توسعه نمایندگی کشور و اداره صندوق بین المللی پول
|کد مقاله||سال انتشار||مقاله انگلیسی||ترجمه فارسی||تعداد کلمات|
|17480||2005||19 صفحه PDF||سفارش دهید||11300 کلمه|
Publisher : Elsevier - Science Direct (الزویر - ساینس دایرکت)
Journal : World Development, Volume 33, Issue 12, December 2005, Pages 1993–2011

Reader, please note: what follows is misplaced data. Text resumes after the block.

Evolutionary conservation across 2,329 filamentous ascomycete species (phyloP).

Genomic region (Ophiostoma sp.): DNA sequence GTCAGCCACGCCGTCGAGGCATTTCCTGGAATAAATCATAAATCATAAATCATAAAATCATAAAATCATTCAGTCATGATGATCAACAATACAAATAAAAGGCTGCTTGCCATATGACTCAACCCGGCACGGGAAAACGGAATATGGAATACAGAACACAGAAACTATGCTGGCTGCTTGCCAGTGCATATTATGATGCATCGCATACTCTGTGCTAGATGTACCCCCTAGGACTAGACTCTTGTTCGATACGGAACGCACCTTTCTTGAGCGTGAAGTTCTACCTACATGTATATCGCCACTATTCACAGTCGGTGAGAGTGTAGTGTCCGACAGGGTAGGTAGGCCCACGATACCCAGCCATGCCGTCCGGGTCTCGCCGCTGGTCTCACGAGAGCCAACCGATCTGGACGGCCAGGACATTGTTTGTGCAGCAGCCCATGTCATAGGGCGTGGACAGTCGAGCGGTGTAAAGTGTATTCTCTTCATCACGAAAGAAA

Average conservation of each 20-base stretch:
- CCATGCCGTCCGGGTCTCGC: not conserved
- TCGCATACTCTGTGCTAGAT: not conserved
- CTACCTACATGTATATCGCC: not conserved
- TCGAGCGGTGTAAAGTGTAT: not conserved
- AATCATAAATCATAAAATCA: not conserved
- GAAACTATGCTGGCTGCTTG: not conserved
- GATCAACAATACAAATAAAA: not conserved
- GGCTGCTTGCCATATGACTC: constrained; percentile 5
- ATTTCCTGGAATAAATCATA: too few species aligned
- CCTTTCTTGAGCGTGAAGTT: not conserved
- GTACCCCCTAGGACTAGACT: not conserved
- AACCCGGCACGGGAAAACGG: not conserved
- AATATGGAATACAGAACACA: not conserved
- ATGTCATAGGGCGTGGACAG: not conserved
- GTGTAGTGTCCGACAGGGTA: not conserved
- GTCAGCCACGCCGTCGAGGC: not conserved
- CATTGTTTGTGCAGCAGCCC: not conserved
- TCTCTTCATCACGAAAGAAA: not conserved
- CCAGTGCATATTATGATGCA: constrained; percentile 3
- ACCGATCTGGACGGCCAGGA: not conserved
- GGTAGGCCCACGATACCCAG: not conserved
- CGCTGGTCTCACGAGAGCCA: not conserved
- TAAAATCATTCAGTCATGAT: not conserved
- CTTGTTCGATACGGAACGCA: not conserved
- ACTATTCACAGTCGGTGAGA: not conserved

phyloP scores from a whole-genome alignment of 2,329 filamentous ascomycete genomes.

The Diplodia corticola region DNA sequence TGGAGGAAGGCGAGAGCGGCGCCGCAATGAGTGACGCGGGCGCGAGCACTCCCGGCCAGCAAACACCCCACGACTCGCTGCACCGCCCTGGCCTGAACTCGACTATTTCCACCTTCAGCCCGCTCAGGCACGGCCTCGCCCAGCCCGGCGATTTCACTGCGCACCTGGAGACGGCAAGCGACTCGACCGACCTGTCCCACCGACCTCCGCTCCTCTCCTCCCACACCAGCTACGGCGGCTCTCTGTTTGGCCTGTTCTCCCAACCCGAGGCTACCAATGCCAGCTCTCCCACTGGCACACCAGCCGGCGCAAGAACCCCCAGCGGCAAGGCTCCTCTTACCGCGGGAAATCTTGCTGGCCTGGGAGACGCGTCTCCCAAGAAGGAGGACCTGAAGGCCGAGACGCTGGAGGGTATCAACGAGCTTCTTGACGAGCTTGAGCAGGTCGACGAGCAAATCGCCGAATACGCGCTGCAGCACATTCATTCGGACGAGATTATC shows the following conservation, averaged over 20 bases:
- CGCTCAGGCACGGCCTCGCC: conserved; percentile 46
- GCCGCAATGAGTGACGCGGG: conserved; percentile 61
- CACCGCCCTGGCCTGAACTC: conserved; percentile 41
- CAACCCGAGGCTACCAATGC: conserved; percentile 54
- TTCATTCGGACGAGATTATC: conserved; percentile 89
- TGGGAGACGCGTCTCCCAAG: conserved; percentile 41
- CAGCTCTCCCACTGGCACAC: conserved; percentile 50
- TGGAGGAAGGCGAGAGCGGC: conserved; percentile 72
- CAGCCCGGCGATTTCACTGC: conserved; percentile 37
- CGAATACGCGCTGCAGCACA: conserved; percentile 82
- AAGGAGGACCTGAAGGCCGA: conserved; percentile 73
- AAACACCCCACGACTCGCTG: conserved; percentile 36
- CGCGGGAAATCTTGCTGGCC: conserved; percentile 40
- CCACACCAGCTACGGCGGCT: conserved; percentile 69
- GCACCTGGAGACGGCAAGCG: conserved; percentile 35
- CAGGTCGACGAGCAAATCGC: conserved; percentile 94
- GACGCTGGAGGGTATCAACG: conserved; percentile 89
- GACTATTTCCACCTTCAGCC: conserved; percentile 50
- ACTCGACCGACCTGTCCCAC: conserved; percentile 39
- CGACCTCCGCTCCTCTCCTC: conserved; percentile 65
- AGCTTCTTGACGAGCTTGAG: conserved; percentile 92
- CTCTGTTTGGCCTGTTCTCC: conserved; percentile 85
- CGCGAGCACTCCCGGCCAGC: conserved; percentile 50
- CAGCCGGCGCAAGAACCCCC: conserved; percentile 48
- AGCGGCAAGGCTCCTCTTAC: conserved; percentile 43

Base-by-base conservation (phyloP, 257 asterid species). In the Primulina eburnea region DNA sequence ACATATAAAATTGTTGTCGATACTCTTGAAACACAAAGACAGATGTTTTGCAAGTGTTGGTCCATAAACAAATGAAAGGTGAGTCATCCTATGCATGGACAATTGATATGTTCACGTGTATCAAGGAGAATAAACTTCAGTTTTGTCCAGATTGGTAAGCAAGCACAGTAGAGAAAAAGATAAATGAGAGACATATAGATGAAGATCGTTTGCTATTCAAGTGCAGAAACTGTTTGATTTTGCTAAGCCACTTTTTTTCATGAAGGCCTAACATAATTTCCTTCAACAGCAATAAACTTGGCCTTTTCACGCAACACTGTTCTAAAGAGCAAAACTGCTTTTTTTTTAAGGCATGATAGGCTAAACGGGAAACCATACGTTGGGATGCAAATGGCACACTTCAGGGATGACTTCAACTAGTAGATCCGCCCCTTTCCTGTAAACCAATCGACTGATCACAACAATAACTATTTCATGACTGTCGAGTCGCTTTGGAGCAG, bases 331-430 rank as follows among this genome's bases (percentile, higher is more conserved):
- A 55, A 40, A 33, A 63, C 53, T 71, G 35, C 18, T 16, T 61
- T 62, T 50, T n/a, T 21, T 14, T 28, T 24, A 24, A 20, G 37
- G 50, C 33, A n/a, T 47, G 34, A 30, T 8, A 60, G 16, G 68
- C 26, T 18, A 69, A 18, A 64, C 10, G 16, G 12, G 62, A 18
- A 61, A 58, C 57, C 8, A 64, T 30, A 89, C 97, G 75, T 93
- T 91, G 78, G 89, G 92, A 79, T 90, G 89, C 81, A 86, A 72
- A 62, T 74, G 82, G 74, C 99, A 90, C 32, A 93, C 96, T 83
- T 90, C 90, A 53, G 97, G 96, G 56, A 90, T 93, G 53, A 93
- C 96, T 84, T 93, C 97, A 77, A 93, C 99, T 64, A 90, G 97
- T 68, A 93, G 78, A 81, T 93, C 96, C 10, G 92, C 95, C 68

This article examines the representation of developing countries in the IMF’s quota regime. We first describe how the Fund determines quotas according to countries’ relative positions in the world economy. Current quotas of member states are then compared to different measures of relative weight in the world economy. We also compare four different methods of computing quotas: current quotas, calculated quotas, quotas calculated using formulas proposed by the IMF’s external Quota Formula Review Group, and those proposed by former IMF Executive Director Vijay Kelkar. We find that developing countries are over-rather than under-represented if the focus is restricted to variables similar to those used by the IMF; introduction of other variables, for example, population or PPP-based versions of GDP, produces quite different results. The paper concludes with brief consideration of possible changes that would enhance developing country participation in Fund decision making.